But I do think it is an issue that every nation will get to address at some time or other. When I was a schoolboy the concept of ZPG was the go. And I suspect that still has to eventually become the solution unless we are intending to just wander along aimlessly until a Malthusian solution presents itself? 🙂 It’ll be interesting to watch Japan and see how it unfolds there.

  • 8 Greg Atkinson // Mar 23, 2010 at 11:03 pm

    Ned I reckon it is possible to deal with aging population if that population is relatively healthy for a good period of the time. In Japan they are looking at ways to get older workers back into the workplace and I reckon this is the logical and smart thing to do. Plenty of older people would be quite happy to work past 65 even if it was just a few days a week. I do think we have to value our senior citizens a lot more,

    Robots also have a role to play, it might not be that obvious in Australia but in Japan there are many thousands of robots at work in factories and there is a lot of research being undertake in Japan into robotics.

    I am not a big fan of major population growth anywhere really and think that we should be looking at ways to live in a more sustainable (but comfortable) manner as opposed to just trying to populate so there are more consumers. I reckon if Japan can stabilize it’s population without having to resort to a large scale immigration program then they will be doing the right thing.

    In any case, if we want to seriously tackle CO2 emissions, food shortages, and pollution etc then we need to think about keeping a lid on the planets population. Maybe Japan is actually the model other countries should be aiming for rather than trying to avoid following the same path?

  • 9 Ned S // Mar 23, 2010 at 11:26 pm

    Thanks Greg – REAL interesting to read your thoughts. At least Japan is obviously thinking about it. In Oz it seems to be something that no-one is brave enough to mention – Except rarely. And in the most general of terms. (We’ll have to try to be more productive being the general answer.) Because they know Aussies aren’t going to like hearing the specific answers at all I think?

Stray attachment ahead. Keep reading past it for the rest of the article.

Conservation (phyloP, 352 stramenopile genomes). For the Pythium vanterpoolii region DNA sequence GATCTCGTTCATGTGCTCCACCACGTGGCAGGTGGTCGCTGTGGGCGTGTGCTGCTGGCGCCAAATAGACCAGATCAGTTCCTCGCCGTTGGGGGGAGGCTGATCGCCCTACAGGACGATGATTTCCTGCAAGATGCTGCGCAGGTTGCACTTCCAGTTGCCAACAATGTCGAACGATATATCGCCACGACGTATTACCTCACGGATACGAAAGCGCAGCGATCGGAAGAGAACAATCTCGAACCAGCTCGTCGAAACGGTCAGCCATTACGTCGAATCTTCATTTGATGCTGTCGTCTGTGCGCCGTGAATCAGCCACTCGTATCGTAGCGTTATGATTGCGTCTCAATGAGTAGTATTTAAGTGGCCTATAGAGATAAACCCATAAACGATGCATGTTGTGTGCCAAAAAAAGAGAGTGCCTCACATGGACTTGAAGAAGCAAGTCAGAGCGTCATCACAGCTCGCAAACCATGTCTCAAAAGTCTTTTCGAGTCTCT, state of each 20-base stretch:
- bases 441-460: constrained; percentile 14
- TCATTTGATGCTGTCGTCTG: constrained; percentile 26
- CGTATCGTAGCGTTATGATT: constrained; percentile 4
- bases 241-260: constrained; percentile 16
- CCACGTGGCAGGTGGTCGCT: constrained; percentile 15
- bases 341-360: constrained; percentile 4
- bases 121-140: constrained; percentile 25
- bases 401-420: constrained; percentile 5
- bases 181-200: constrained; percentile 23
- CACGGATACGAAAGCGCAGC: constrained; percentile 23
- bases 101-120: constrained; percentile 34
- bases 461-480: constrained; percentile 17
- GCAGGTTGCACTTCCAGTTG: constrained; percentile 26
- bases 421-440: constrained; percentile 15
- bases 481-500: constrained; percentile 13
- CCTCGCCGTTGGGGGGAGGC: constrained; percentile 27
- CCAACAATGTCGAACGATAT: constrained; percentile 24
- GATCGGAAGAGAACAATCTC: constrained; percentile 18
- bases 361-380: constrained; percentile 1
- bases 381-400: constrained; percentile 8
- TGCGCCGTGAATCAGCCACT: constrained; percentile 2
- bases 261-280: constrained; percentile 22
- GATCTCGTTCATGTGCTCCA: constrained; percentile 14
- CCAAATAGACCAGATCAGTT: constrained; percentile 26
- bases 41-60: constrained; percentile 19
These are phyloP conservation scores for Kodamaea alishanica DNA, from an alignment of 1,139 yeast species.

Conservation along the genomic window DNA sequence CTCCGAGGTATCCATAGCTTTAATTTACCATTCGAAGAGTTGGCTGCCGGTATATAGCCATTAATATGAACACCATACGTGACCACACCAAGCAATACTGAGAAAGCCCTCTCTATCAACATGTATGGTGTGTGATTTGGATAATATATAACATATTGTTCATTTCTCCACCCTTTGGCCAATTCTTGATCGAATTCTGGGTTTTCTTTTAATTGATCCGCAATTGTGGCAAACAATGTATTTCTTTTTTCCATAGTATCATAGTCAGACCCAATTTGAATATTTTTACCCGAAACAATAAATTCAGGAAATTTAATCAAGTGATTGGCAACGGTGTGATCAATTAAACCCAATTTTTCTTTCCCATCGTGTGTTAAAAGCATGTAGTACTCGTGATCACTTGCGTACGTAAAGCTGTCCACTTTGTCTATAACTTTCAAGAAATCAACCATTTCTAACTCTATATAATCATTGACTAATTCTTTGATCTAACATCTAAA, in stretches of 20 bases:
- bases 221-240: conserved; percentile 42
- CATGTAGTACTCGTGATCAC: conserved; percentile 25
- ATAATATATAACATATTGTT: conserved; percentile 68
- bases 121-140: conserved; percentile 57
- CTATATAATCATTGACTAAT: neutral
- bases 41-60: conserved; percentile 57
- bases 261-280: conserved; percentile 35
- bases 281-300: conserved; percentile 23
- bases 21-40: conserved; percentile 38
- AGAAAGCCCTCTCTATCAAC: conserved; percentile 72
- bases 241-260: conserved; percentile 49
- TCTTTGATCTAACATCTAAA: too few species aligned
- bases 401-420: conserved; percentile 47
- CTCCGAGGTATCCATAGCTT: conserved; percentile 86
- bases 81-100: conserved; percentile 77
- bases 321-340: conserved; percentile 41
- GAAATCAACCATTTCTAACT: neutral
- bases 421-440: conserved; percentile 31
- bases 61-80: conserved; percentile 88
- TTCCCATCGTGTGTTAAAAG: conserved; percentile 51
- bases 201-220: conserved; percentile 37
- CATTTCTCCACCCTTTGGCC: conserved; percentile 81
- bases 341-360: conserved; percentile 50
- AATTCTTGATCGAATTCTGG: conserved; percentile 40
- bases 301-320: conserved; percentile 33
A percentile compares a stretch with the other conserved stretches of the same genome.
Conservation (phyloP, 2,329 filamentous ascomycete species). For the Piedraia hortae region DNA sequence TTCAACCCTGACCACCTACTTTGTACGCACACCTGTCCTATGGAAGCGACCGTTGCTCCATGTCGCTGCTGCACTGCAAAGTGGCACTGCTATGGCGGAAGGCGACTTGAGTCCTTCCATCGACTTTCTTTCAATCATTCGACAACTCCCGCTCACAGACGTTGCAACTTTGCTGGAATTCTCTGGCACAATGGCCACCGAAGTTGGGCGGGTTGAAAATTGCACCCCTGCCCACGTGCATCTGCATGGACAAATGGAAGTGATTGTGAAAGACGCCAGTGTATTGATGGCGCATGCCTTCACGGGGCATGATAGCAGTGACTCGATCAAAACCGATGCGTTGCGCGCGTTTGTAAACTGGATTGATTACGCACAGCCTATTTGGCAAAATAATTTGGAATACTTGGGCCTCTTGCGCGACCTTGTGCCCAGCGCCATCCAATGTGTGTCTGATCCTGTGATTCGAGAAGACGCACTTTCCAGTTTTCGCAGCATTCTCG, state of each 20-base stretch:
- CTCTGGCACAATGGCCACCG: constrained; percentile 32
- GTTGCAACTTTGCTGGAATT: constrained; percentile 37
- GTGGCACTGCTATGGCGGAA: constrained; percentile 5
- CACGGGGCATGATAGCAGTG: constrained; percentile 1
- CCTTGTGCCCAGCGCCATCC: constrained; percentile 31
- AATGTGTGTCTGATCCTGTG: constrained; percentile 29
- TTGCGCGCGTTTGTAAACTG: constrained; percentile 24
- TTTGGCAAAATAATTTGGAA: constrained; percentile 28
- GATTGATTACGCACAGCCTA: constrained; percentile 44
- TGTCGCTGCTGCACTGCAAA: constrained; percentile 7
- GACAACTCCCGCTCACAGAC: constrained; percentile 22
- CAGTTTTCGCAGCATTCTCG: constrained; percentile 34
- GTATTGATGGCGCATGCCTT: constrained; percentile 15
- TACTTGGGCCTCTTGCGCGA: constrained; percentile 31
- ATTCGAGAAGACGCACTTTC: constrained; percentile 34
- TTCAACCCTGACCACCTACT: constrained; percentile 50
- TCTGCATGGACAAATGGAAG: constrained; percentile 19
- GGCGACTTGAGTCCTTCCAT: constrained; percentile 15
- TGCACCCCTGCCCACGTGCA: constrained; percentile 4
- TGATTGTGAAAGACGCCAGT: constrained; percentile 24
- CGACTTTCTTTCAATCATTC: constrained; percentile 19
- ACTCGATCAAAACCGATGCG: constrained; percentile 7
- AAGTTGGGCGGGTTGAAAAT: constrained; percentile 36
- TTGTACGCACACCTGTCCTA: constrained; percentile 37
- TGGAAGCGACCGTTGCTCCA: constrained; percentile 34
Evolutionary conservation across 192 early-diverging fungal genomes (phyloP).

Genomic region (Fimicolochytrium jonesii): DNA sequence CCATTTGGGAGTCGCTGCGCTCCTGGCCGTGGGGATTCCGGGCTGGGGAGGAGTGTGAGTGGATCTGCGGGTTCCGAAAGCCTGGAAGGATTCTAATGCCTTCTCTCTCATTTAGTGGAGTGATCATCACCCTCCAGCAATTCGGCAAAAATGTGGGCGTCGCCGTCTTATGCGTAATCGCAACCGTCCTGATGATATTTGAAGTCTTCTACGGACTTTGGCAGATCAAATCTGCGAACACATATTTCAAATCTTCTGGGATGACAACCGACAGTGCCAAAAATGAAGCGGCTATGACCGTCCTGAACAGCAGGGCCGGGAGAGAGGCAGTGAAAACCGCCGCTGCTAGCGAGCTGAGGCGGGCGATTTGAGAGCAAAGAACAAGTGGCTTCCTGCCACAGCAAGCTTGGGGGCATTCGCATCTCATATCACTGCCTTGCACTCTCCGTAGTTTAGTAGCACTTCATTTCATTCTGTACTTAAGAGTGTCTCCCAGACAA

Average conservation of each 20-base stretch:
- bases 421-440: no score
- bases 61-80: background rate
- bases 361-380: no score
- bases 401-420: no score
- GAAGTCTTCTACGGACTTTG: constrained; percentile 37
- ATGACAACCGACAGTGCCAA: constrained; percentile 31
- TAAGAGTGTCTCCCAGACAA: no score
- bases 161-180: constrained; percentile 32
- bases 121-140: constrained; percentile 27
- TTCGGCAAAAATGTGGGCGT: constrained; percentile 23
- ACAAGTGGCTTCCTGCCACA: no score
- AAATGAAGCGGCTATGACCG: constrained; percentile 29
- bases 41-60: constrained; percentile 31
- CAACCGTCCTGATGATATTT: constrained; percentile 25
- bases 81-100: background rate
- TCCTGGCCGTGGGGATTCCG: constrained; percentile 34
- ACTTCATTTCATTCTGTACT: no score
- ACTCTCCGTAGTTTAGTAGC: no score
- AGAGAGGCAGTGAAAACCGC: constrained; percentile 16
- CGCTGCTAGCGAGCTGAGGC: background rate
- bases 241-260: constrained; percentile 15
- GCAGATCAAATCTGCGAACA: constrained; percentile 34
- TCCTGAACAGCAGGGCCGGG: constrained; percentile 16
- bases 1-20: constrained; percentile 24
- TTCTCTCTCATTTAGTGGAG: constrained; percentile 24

“I am not a big fan of major population growth anywhere really” and “Maybe Japan is actually the model other countries should be aiming for rather than trying to avoid following the same path?” – Agreed.

  • 10 Greg Atkinson // Mar 24, 2010 at 10:02 am

    Ned here is a good example of where economists and I differ. See: Can doggy bags save the world? Economists don’t really care about waste as long as consumers consume, whereas I reckon it is better to reduce waste even if it means the domestic economy does not grow as strongly.

    In Australia the focus seems to be on growing the population but for what purpose exactly? Will a larger population result in a higher quality of life for people? If we are worried about a shortage of workers then why not look at ways of using technology to free up labour?

    If I was running Oz I would focus on making the population more healthy and growing the nation in a manageable way, rather than just simply trying to grow for growths sake.

  • 11 Senator13 // Apr 16, 2010 at 10:13 pm

    Hi Greg, it would be great to get your views/comments on this recent article in the Economist:

    By the looks of it – Japan may not look all that good on paper – but does have excellent foundations such has exceptional infrastructure, strong manufacturing sector, exports and high level of household savings. Contrast that to Australia that may look better on paper but defiantly lags in terms of having a sustainable base for future growth. Let’s face it, Australia has the mining boom at the moment and that is about it. The diversity of the Japanese economy does look appealing.

    I note that in recent weeks China and Europe are getting a little sick of paying for inflated iron ore prices from Australia and their concerns just being dismissed. Can we really afford to be treating our customers with such disregard?

  • 12 Greg Atkinson // Apr 17, 2010 at 3:40 pm

    Senator the demise of Japan Inc has been imminent according to many economists and financial journalists for more than 10 years..but it is still a major economic power and one of the biggest exporters in the world.

    Yes the Japanese government owe a lot of money, but they basically owe it to the people of Japan and have plenty of foreign reserves, so it is not like the nation is bankrupt. Japan is not in the same situation as Greece or Ireland or Iceland.

    Companies in Japan have also invested heavily over many years in R&D and are poised to make healthy returns from such things as hybrid cars, new nuclear power technology and eco-friendly ships.

    The big challenge for Japan is to cut back on government spending gradually and stop the decline in population. Small steps have been taken to address both of these issues and so I would not write off Japan just yet.